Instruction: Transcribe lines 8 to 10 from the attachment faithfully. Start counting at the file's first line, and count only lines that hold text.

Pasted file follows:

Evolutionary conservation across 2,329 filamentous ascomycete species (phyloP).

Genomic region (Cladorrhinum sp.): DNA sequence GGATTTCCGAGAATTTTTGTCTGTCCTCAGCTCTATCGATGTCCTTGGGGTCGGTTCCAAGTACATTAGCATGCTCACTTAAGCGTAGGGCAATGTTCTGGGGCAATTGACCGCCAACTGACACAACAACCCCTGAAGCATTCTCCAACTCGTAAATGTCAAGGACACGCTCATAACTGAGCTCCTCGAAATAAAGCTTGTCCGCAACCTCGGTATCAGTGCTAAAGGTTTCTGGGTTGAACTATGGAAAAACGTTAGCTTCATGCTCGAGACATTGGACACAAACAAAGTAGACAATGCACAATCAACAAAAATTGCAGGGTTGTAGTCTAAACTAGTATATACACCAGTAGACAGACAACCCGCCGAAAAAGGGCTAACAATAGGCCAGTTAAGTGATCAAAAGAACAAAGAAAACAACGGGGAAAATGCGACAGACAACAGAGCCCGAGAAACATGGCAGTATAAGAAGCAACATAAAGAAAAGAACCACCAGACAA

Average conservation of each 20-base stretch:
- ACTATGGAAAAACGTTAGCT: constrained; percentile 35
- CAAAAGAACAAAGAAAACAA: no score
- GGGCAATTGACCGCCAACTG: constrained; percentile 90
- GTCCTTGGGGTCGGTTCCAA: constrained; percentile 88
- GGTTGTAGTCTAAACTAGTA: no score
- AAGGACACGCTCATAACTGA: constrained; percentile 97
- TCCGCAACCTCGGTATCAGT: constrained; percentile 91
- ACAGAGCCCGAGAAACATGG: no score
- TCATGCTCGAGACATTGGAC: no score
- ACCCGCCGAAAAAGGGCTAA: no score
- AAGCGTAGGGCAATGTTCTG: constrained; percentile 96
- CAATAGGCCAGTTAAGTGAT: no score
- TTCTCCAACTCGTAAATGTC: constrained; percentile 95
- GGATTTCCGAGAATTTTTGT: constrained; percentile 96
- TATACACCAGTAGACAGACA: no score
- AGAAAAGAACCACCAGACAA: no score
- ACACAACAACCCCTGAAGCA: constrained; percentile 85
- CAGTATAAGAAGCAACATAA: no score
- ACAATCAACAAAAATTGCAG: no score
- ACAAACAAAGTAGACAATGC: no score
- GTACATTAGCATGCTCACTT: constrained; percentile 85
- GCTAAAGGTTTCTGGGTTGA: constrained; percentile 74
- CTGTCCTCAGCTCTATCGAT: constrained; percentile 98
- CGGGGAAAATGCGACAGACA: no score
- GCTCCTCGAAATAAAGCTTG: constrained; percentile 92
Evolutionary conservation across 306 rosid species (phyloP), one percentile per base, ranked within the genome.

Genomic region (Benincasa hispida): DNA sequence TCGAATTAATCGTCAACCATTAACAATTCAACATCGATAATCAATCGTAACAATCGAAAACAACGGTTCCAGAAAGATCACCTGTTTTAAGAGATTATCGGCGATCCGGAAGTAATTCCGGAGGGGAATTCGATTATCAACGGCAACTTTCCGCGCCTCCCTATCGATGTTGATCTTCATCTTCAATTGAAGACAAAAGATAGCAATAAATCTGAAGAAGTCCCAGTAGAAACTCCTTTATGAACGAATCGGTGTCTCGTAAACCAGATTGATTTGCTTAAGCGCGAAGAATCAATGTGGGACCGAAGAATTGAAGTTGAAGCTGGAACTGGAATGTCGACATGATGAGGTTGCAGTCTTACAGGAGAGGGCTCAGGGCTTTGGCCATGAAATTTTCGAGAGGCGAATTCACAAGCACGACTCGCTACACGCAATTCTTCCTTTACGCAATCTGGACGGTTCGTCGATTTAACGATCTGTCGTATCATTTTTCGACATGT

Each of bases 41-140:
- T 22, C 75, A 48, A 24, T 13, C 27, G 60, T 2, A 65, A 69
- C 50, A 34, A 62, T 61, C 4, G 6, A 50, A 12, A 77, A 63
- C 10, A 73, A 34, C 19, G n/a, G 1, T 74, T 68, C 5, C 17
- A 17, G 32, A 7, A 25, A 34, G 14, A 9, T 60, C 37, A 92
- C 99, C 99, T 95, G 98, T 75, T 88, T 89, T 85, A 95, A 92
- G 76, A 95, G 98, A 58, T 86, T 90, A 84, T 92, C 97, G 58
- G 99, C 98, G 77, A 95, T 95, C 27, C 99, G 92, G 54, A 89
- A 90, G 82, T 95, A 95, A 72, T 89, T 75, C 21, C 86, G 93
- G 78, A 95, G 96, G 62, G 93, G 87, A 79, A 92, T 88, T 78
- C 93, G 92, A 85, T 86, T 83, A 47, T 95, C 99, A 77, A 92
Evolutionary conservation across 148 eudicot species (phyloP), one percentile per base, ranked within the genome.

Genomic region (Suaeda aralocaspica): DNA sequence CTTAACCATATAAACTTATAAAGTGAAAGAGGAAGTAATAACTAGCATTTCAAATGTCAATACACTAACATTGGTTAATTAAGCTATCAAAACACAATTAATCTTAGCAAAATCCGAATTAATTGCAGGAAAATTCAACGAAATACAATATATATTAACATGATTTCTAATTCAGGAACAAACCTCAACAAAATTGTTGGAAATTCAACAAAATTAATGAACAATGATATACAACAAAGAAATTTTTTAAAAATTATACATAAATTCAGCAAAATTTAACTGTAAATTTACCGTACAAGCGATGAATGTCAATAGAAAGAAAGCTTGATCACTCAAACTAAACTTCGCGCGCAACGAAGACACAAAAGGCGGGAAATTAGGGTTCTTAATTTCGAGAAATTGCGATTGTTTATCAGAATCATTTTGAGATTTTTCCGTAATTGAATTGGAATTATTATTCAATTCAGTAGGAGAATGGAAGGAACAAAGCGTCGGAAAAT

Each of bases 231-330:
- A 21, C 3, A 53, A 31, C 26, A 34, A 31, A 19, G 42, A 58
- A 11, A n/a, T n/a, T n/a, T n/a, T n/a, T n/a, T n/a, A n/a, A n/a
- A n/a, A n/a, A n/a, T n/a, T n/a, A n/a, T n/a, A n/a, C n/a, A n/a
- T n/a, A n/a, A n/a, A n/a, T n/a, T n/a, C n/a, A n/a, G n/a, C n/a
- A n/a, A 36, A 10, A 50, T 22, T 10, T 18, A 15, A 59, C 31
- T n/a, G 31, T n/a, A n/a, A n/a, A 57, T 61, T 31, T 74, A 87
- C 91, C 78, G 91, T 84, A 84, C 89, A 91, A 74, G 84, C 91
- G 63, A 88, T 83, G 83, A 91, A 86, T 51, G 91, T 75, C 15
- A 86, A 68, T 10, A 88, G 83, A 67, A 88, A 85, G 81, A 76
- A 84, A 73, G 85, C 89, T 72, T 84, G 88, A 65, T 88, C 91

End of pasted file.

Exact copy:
- GGTTGTAGTCTAAACTAGTA: no score
- AAGGACACGCTCATAACTGA: constrained; percentile 97
- TCCGCAACCTCGGTATCAGT: constrained; percentile 91